A visit to my alma mater

Current mood:  Embers by Owl City.  Current weather:  Rainy and cloudy, but the sun’s showing in the West.

This weekend, I went on a trip back to my alma mater, Washington State University (Go Cougs!).  It was the last chance I’d have to go before a lot of my friends graduated and left.  All in all, I had a great time.  I flew to SeaTac, where I met two of my friends.  We drove the 5 hours to get to Pullman, then I stayed there until Monday.  We went to see Kimi no na wa (Your Name), which is a fantastic movie.  We played Codenames 13 times.  I got to go to my favorite restaurants there, and go to mass at the Newman Center where I met so many people and spent so many hours.  I got to talk to my advisor and boss (though not for as long as I would have liked).  And most importantly, I got to see my friends again.

Sometimes, I regret going out of state for my undergraduate education.  I wouldn’t change my decision for the world; my time at WSU was one of the best in my life.  But it is difficult having to leave all my friends in Washington behind, to return to New Mexico.  Most of them can see each other during the holidays or the summer when they go back to their families.  But I need to spend a while traveling to them, and I can never spend as long as I want.  Through the internet, I am able to talk with them, share jokes, and keep in touch, but it’s just not the same as being able to be with them, share a meal, or play board games.

As the saying goes, “the journey is more important than the destination”.  But for me, the long flights between Washington and New Mexico were always one of the worst parts of being from a different state.  It generally took a full day of travel, and during that time I was by myself.  Going on trips with friends or family is fun because you’ve got people there with you; people you can talk to and pass the time with.  Traveling back at the end of a semester (or in this case after a visit) can be an ordeal.  Waiting in airports for my flight to arrive, then sitting on a cramped plane for a few hours, then waiting to get my bags, all to arrive at my destination late at night can really take its toll on me.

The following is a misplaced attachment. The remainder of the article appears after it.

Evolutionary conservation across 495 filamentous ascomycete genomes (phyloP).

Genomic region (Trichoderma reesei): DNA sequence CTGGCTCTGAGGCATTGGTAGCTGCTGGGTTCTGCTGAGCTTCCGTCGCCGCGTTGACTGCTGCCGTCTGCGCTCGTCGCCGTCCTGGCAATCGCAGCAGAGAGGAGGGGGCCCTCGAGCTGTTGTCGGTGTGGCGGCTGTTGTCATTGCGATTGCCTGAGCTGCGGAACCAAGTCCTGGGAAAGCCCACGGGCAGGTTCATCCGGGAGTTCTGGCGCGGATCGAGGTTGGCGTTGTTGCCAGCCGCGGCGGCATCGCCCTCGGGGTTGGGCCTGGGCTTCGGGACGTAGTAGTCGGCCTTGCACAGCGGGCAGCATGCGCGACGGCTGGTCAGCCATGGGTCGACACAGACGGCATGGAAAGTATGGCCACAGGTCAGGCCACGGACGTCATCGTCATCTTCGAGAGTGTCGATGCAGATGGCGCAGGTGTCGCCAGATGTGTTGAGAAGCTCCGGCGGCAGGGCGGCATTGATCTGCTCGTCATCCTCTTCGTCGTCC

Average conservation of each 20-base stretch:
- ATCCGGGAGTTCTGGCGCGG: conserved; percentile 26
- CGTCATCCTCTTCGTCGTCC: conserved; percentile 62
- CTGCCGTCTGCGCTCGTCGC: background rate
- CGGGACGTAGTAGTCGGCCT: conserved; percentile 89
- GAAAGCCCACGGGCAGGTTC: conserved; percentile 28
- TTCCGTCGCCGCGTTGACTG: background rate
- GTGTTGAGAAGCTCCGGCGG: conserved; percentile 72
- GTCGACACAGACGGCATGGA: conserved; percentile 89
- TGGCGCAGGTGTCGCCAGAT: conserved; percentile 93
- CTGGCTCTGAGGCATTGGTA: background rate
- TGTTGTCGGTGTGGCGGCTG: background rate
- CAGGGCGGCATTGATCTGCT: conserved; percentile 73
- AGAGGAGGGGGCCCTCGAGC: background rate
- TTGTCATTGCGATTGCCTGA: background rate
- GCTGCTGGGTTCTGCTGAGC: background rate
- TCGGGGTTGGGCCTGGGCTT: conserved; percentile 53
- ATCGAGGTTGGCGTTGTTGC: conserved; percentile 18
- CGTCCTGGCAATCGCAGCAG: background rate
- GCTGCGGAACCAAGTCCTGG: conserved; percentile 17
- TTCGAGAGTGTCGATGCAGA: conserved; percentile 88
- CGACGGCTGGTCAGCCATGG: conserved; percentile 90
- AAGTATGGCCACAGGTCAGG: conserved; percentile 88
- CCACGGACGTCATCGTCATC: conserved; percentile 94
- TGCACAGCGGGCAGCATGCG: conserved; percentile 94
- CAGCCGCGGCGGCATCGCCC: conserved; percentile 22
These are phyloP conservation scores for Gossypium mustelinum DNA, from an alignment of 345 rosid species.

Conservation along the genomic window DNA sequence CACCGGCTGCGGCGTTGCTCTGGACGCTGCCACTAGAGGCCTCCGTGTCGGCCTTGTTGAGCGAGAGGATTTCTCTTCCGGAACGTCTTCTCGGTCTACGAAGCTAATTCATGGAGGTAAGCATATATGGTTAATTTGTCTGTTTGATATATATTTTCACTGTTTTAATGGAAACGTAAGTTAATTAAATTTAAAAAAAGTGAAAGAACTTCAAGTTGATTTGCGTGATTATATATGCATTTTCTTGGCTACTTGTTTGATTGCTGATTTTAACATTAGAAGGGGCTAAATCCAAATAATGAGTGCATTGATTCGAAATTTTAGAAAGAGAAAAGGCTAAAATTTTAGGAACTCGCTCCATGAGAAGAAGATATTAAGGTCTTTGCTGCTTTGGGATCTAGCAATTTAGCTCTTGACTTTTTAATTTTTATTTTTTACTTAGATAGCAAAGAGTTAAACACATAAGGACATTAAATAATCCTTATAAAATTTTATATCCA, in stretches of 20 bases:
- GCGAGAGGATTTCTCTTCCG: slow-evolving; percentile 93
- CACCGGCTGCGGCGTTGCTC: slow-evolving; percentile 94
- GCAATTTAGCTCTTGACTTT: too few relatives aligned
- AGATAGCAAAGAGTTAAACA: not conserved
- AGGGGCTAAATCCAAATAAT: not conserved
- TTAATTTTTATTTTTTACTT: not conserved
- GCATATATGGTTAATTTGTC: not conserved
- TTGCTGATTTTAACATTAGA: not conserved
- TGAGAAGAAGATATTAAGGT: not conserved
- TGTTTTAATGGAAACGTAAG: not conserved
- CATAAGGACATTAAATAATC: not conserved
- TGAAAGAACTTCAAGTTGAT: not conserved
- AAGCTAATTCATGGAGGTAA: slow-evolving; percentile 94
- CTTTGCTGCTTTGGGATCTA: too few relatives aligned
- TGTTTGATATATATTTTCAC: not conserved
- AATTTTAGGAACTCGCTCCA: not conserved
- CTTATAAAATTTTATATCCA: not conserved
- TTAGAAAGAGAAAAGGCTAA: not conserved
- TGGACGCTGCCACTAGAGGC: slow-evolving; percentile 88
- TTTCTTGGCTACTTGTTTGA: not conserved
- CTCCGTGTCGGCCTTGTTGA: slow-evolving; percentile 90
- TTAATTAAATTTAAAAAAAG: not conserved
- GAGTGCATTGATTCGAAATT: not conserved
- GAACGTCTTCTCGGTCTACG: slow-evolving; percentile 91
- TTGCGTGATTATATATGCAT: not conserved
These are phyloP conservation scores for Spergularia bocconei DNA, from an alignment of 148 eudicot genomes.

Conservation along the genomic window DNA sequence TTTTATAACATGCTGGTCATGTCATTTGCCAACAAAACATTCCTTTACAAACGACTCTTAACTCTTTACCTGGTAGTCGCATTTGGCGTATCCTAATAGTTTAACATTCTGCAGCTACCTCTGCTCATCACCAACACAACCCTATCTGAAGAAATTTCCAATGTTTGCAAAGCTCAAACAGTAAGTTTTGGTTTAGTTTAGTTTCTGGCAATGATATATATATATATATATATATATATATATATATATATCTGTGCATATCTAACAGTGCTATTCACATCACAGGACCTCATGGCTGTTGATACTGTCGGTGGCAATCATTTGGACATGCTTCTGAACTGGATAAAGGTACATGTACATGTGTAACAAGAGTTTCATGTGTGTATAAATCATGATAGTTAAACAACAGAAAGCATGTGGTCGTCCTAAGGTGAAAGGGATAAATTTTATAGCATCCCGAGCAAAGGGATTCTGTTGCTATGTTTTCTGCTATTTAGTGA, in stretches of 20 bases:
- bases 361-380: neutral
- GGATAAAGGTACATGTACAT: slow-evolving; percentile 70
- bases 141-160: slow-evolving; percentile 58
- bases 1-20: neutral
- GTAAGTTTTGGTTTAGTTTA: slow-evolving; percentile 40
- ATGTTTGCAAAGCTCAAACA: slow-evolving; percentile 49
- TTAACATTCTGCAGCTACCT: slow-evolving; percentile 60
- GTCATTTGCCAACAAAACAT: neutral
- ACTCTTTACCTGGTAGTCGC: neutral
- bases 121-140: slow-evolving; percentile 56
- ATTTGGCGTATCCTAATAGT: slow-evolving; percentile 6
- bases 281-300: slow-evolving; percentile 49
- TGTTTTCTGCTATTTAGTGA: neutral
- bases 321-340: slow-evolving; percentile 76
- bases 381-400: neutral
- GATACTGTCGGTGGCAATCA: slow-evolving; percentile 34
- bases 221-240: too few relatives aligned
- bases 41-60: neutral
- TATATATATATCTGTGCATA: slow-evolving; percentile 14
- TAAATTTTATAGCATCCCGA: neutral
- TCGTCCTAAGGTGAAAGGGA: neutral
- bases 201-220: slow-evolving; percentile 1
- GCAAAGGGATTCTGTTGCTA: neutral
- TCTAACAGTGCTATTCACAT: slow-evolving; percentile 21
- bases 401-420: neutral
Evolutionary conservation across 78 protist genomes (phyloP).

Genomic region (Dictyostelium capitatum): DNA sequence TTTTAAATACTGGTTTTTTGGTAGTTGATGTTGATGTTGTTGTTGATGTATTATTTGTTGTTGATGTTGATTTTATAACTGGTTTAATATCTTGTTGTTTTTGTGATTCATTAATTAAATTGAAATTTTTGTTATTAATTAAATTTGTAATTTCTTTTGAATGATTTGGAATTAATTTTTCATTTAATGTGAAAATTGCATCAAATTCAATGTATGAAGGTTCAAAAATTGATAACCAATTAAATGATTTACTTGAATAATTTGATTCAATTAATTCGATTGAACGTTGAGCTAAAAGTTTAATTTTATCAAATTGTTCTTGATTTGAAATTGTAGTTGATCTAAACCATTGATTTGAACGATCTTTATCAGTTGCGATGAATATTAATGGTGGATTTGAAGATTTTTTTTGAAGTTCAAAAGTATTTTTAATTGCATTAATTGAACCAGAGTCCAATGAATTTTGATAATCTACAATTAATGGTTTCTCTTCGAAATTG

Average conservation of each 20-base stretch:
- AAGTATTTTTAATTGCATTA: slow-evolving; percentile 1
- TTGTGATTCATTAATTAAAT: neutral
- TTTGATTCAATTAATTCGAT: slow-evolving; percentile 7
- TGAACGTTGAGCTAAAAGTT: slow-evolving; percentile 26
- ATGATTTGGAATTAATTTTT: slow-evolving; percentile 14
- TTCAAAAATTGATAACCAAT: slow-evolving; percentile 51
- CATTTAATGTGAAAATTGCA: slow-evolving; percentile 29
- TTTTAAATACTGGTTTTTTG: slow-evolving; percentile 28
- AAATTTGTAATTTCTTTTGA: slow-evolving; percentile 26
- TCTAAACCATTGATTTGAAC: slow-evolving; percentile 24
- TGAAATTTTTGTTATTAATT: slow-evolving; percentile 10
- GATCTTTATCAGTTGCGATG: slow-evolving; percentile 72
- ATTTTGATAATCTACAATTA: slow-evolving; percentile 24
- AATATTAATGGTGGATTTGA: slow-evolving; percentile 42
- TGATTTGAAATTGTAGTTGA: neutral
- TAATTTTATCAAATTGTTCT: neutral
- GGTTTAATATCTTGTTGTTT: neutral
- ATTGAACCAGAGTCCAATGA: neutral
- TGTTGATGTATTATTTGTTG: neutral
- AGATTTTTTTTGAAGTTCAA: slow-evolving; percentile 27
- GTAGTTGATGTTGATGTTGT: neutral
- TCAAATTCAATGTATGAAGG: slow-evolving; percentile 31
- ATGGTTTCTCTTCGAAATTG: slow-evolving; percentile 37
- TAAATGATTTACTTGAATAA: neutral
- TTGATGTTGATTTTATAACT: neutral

When I was a freshman, I went on the SEARCH retreat with our Catholic Student Center.  At the end of the retreat, we had a moment where the leaders talked to us about how the weekend was drawing to a close.  They said that it can be jarring to return to normal life after an experience like SEARCH.  This is true for many different times in life, such as when you come back from a vacation, or just finished a long weekend.  The transition from joyfully having fun to the humdrum of day-to-day life can make people depressed and melancholic.  But it’s important to remember that the friendships and memories made will stay strong.  And, though the distance separating us may be far, there are planes and trains and automobiles.  I know that I will see my friends again, and I know that, no matter where life takes me, I will have a home in Washington.

For those of you who made it to the bottom of this post, here are some pictures of my trip, mostly of the drive from Seattle to Pullman and back.

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I do miss Washington state, and I would very much like to end up there when all’s said and done (i.e. I get a job).  I have decided that I love the culture and feel of the West Coast – laid back, friendly, and altogether pleasant.  My extremely tentative long-range plan is to finish my Master’s in astrophysics and then move up there.  I’d like to work in astronomy outreach and public education, like for the Astronomical Society of the Pacific or the Pacific Science Center.  However, this is all in years time, so we will see where life takes me.

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